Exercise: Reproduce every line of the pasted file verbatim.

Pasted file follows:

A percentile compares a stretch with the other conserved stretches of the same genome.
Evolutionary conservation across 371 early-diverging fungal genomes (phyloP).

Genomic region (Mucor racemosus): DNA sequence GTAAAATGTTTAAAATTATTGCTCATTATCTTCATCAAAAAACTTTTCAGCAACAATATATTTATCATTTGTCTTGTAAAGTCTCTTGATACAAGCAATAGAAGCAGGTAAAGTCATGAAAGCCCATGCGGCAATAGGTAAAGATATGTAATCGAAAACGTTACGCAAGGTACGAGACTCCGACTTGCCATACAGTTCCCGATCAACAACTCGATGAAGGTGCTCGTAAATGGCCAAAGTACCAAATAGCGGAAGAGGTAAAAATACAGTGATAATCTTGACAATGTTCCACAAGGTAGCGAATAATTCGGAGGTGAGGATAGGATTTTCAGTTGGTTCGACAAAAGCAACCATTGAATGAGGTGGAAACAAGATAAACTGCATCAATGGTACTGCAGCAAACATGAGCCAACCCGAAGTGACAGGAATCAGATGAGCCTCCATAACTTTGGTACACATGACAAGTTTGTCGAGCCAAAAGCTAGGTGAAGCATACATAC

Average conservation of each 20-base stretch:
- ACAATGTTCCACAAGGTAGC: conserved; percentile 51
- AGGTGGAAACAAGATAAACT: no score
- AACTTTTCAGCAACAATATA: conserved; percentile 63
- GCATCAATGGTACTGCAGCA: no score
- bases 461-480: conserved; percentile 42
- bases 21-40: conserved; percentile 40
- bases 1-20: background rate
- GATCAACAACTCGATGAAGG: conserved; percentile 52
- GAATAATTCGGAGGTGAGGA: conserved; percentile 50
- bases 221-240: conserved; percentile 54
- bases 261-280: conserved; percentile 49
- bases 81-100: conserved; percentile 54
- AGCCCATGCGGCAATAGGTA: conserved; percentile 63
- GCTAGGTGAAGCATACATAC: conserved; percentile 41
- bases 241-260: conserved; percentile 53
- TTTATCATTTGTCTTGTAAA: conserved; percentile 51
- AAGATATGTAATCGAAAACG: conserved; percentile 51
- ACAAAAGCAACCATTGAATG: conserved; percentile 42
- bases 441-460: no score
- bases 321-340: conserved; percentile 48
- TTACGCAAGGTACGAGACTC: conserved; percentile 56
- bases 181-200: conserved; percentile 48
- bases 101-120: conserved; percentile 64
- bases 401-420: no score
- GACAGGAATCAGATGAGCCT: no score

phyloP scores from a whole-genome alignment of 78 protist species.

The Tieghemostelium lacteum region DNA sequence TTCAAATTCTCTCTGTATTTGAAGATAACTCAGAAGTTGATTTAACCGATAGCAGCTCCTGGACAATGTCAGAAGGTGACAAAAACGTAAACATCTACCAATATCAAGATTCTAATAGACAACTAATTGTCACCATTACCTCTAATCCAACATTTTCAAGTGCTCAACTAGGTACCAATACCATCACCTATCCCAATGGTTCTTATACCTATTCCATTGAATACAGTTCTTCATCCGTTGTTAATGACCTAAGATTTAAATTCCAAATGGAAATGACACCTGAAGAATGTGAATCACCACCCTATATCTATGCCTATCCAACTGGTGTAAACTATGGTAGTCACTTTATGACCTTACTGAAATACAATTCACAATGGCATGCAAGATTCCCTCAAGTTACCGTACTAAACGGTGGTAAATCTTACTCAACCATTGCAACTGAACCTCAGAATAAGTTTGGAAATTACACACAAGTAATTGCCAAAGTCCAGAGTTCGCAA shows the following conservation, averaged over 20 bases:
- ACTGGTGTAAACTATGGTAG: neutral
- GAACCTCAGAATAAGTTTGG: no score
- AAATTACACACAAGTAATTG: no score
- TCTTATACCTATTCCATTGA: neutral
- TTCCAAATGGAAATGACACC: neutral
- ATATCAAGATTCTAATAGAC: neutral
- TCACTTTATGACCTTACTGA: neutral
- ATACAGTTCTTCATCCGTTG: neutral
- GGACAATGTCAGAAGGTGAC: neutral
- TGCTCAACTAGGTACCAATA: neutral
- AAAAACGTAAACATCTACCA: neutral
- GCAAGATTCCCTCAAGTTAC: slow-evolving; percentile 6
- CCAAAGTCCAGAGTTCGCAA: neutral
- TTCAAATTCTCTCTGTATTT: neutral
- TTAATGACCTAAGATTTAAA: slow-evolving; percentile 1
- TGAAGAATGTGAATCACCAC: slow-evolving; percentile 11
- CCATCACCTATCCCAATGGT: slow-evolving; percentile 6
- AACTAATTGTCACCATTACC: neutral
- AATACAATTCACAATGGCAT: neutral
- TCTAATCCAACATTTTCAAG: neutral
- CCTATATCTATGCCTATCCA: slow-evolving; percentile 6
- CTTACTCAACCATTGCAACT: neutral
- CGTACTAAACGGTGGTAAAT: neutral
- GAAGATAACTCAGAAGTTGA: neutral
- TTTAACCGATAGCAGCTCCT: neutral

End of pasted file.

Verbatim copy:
A percentile compares a stretch with the other conserved stretches of the same genome.
Evolutionary conservation across 371 early-diverging fungal genomes (phyloP).

Genomic region (Mucor racemosus): DNA sequence GTAAAATGTTTAAAATTATTGCTCATTATCTTCATCAAAAAACTTTTCAGCAACAATATATTTATCATTTGTCTTGTAAAGTCTCTTGATACAAGCAATAGAAGCAGGTAAAGTCATGAAAGCCCATGCGGCAATAGGTAAAGATATGTAATCGAAAACGTTACGCAAGGTACGAGACTCCGACTTGCCATACAGTTCCCGATCAACAACTCGATGAAGGTGCTCGTAAATGGCCAAAGTACCAAATAGCGGAAGAGGTAAAAATACAGTGATAATCTTGACAATGTTCCACAAGGTAGCGAATAATTCGGAGGTGAGGATAGGATTTTCAGTTGGTTCGACAAAAGCAACCATTGAATGAGGTGGAAACAAGATAAACTGCATCAATGGTACTGCAGCAAACATGAGCCAACCCGAAGTGACAGGAATCAGATGAGCCTCCATAACTTTGGTACACATGACAAGTTTGTCGAGCCAAAAGCTAGGTGAAGCATACATAC

Average conservation of each 20-base stretch:
- ACAATGTTCCACAAGGTAGC: conserved; percentile 51
- AGGTGGAAACAAGATAAACT: no score
- AACTTTTCAGCAACAATATA: conserved; percentile 63
- GCATCAATGGTACTGCAGCA: no score
- bases 461-480: conserved; percentile 42
- bases 21-40: conserved; percentile 40
- bases 1-20: background rate
- GATCAACAACTCGATGAAGG: conserved; percentile 52
- GAATAATTCGGAGGTGAGGA: conserved; percentile 50
- bases 221-240: conserved; percentile 54
- bases 261-280: conserved; percentile 49
- bases 81-100: conserved; percentile 54
- AGCCCATGCGGCAATAGGTA: conserved; percentile 63
- GCTAGGTGAAGCATACATAC: conserved; percentile 41
- bases 241-260: conserved; percentile 53
- TTTATCATTTGTCTTGTAAA: conserved; percentile 51
- AAGATATGTAATCGAAAACG: conserved; percentile 51
- ACAAAAGCAACCATTGAATG: conserved; percentile 42
- bases 441-460: no score
- bases 321-340: conserved; percentile 48
- TTACGCAAGGTACGAGACTC: conserved; percentile 56
- bases 181-200: conserved; percentile 48
- bases 101-120: conserved; percentile 64
- bases 401-420: no score
- GACAGGAATCAGATGAGCCT: no score

phyloP scores from a whole-genome alignment of 78 protist species.

The Tieghemostelium lacteum region DNA sequence TTCAAATTCTCTCTGTATTTGAAGATAACTCAGAAGTTGATTTAACCGATAGCAGCTCCTGGACAATGTCAGAAGGTGACAAAAACGTAAACATCTACCAATATCAAGATTCTAATAGACAACTAATTGTCACCATTACCTCTAATCCAACATTTTCAAGTGCTCAACTAGGTACCAATACCATCACCTATCCCAATGGTTCTTATACCTATTCCATTGAATACAGTTCTTCATCCGTTGTTAATGACCTAAGATTTAAATTCCAAATGGAAATGACACCTGAAGAATGTGAATCACCACCCTATATCTATGCCTATCCAACTGGTGTAAACTATGGTAGTCACTTTATGACCTTACTGAAATACAATTCACAATGGCATGCAAGATTCCCTCAAGTTACCGTACTAAACGGTGGTAAATCTTACTCAACCATTGCAACTGAACCTCAGAATAAGTTTGGAAATTACACACAAGTAATTGCCAAAGTCCAGAGTTCGCAA shows the following conservation, averaged over 20 bases:
- ACTGGTGTAAACTATGGTAG: neutral
- GAACCTCAGAATAAGTTTGG: no score
- AAATTACACACAAGTAATTG: no score
- TCTTATACCTATTCCATTGA: neutral
- TTCCAAATGGAAATGACACC: neutral
- ATATCAAGATTCTAATAGAC: neutral
- TCACTTTATGACCTTACTGA: neutral
- ATACAGTTCTTCATCCGTTG: neutral
- GGACAATGTCAGAAGGTGAC: neutral
- TGCTCAACTAGGTACCAATA: neutral
- AAAAACGTAAACATCTACCA: neutral
- GCAAGATTCCCTCAAGTTAC: slow-evolving; percentile 6
- CCAAAGTCCAGAGTTCGCAA: neutral
- TTCAAATTCTCTCTGTATTT: neutral
- TTAATGACCTAAGATTTAAA: slow-evolving; percentile 1
- TGAAGAATGTGAATCACCAC: slow-evolving; percentile 11
- CCATCACCTATCCCAATGGT: slow-evolving; percentile 6
- AACTAATTGTCACCATTACC: neutral
- AATACAATTCACAATGGCAT: neutral
- TCTAATCCAACATTTTCAAG: neutral
- CCTATATCTATGCCTATCCA: slow-evolving; percentile 6
- CTTACTCAACCATTGCAACT: neutral
- CGTACTAAACGGTGGTAAAT: neutral
- GAAGATAACTCAGAAGTTGA: neutral
- TTTAACCGATAGCAGCTCCT: neutral